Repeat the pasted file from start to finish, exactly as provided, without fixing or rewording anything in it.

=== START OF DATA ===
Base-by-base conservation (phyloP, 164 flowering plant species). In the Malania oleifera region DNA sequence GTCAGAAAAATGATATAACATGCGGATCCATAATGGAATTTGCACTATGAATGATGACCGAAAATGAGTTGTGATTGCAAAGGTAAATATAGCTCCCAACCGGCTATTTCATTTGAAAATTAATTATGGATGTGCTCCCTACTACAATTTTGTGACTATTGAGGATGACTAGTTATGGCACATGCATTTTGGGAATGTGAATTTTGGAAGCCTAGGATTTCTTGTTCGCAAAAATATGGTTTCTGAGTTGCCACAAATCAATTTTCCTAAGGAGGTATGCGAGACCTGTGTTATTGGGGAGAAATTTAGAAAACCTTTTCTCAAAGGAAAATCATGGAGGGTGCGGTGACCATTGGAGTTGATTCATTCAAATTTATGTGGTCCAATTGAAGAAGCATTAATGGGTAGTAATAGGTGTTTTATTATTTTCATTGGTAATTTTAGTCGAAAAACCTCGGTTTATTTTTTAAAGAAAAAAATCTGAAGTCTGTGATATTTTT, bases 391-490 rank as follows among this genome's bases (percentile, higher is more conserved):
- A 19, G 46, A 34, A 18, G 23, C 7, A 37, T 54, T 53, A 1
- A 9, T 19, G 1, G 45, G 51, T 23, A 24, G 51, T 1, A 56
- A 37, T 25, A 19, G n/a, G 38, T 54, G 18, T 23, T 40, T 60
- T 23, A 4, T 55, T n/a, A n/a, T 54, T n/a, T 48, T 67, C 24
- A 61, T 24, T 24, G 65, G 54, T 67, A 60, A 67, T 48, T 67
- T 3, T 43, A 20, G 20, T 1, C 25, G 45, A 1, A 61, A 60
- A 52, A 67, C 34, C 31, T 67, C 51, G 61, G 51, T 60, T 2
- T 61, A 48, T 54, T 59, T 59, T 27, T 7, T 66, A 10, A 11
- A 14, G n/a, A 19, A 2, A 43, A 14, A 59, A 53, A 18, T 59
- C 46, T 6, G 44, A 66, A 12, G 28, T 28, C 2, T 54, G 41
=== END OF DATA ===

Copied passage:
Base-by-base conservation (phyloP, 164 flowering plant species). In the Malania oleifera region DNA sequence GTCAGAAAAATGATATAACATGCGGATCCATAATGGAATTTGCACTATGAATGATGACCGAAAATGAGTTGTGATTGCAAAGGTAAATATAGCTCCCAACCGGCTATTTCATTTGAAAATTAATTATGGATGTGCTCCCTACTACAATTTTGTGACTATTGAGGATGACTAGTTATGGCACATGCATTTTGGGAATGTGAATTTTGGAAGCCTAGGATTTCTTGTTCGCAAAAATATGGTTTCTGAGTTGCCACAAATCAATTTTCCTAAGGAGGTATGCGAGACCTGTGTTATTGGGGAGAAATTTAGAAAACCTTTTCTCAAAGGAAAATCATGGAGGGTGCGGTGACCATTGGAGTTGATTCATTCAAATTTATGTGGTCCAATTGAAGAAGCATTAATGGGTAGTAATAGGTGTTTTATTATTTTCATTGGTAATTTTAGTCGAAAAACCTCGGTTTATTTTTTAAAGAAAAAAATCTGAAGTCTGTGATATTTTT, bases 391-490 rank as follows among this genome's bases (percentile, higher is more conserved):
- A 19, G 46, A 34, A 18, G 23, C 7, A 37, T 54, T 53, A 1
- A 9, T 19, G 1, G 45, G 51, T 23, A 24, G 51, T 1, A 56
- A 37, T 25, A 19, G n/a, G 38, T 54, G 18, T 23, T 40, T 60
- T 23, A 4, T 55, T n/a, A n/a, T 54, T n/a, T 48, T 67, C 24
- A 61, T 24, T 24, G 65, G 54, T 67, A 60, A 67, T 48, T 67
- T 3, T 43, A 20, G 20, T 1, C 25, G 45, A 1, A 61, A 60
- A 52, A 67, C 34, C 31, T 67, C 51, G 61, G 51, T 60, T 2
- T 61, A 48, T 54, T 59, T 59, T 27, T 7, T 66, A 10, A 11
- A 14, G n/a, A 19, A 2, A 43, A 14, A 59, A 53, A 18, T 59
- C 46, T 6, G 44, A 66, A 12, G 28, T 28, C 2, T 54, G 41